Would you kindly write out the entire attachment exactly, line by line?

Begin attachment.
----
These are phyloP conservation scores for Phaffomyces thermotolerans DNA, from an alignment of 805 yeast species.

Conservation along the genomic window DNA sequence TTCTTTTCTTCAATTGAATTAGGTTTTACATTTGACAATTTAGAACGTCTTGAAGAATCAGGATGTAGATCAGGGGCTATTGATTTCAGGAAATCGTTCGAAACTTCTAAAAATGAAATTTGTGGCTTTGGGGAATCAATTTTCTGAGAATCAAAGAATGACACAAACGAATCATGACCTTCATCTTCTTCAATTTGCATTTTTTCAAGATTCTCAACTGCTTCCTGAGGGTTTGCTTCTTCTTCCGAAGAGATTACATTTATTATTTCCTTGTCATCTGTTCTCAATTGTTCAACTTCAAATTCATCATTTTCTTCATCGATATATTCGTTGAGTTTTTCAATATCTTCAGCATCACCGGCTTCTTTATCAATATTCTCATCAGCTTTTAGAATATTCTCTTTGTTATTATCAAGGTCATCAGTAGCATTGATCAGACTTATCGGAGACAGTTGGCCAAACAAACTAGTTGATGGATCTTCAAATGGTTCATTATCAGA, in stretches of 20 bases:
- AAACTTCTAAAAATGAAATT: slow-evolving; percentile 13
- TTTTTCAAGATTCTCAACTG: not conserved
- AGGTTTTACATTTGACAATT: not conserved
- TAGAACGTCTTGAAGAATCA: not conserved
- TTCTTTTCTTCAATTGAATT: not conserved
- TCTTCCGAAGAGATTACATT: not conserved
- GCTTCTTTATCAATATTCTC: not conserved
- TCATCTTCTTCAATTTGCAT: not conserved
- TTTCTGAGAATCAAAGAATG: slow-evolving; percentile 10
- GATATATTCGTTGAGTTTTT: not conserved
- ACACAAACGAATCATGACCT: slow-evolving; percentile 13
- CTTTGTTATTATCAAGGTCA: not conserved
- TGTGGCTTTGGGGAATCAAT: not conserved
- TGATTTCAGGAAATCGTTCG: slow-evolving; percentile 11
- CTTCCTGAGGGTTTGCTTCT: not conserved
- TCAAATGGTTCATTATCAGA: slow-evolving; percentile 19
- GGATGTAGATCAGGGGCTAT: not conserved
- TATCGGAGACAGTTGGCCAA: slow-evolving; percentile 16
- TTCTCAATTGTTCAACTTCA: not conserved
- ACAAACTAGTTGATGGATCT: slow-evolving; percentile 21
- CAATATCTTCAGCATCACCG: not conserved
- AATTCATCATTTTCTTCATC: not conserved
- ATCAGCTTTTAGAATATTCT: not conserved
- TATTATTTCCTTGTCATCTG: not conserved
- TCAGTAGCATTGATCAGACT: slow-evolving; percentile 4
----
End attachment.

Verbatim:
These are phyloP conservation scores for Phaffomyces thermotolerans DNA, from an alignment of 805 yeast species.

Conservation along the genomic window DNA sequence TTCTTTTCTTCAATTGAATTAGGTTTTACATTTGACAATTTAGAACGTCTTGAAGAATCAGGATGTAGATCAGGGGCTATTGATTTCAGGAAATCGTTCGAAACTTCTAAAAATGAAATTTGTGGCTTTGGGGAATCAATTTTCTGAGAATCAAAGAATGACACAAACGAATCATGACCTTCATCTTCTTCAATTTGCATTTTTTCAAGATTCTCAACTGCTTCCTGAGGGTTTGCTTCTTCTTCCGAAGAGATTACATTTATTATTTCCTTGTCATCTGTTCTCAATTGTTCAACTTCAAATTCATCATTTTCTTCATCGATATATTCGTTGAGTTTTTCAATATCTTCAGCATCACCGGCTTCTTTATCAATATTCTCATCAGCTTTTAGAATATTCTCTTTGTTATTATCAAGGTCATCAGTAGCATTGATCAGACTTATCGGAGACAGTTGGCCAAACAAACTAGTTGATGGATCTTCAAATGGTTCATTATCAGA, in stretches of 20 bases:
- AAACTTCTAAAAATGAAATT: slow-evolving; percentile 13
- TTTTTCAAGATTCTCAACTG: not conserved
- AGGTTTTACATTTGACAATT: not conserved
- TAGAACGTCTTGAAGAATCA: not conserved
- TTCTTTTCTTCAATTGAATT: not conserved
- TCTTCCGAAGAGATTACATT: not conserved
- GCTTCTTTATCAATATTCTC: not conserved
- TCATCTTCTTCAATTTGCAT: not conserved
- TTTCTGAGAATCAAAGAATG: slow-evolving; percentile 10
- GATATATTCGTTGAGTTTTT: not conserved
- ACACAAACGAATCATGACCT: slow-evolving; percentile 13
- CTTTGTTATTATCAAGGTCA: not conserved
- TGTGGCTTTGGGGAATCAAT: not conserved
- TGATTTCAGGAAATCGTTCG: slow-evolving; percentile 11
- CTTCCTGAGGGTTTGCTTCT: not conserved
- TCAAATGGTTCATTATCAGA: slow-evolving; percentile 19
- GGATGTAGATCAGGGGCTAT: not conserved
- TATCGGAGACAGTTGGCCAA: slow-evolving; percentile 16
- TTCTCAATTGTTCAACTTCA: not conserved
- ACAAACTAGTTGATGGATCT: slow-evolving; percentile 21
- CAATATCTTCAGCATCACCG: not conserved
- AATTCATCATTTTCTTCATC: not conserved
- ATCAGCTTTTAGAATATTCT: not conserved
- TATTATTTCCTTGTCATCTG: not conserved
- TCAGTAGCATTGATCAGACT: slow-evolving; percentile 4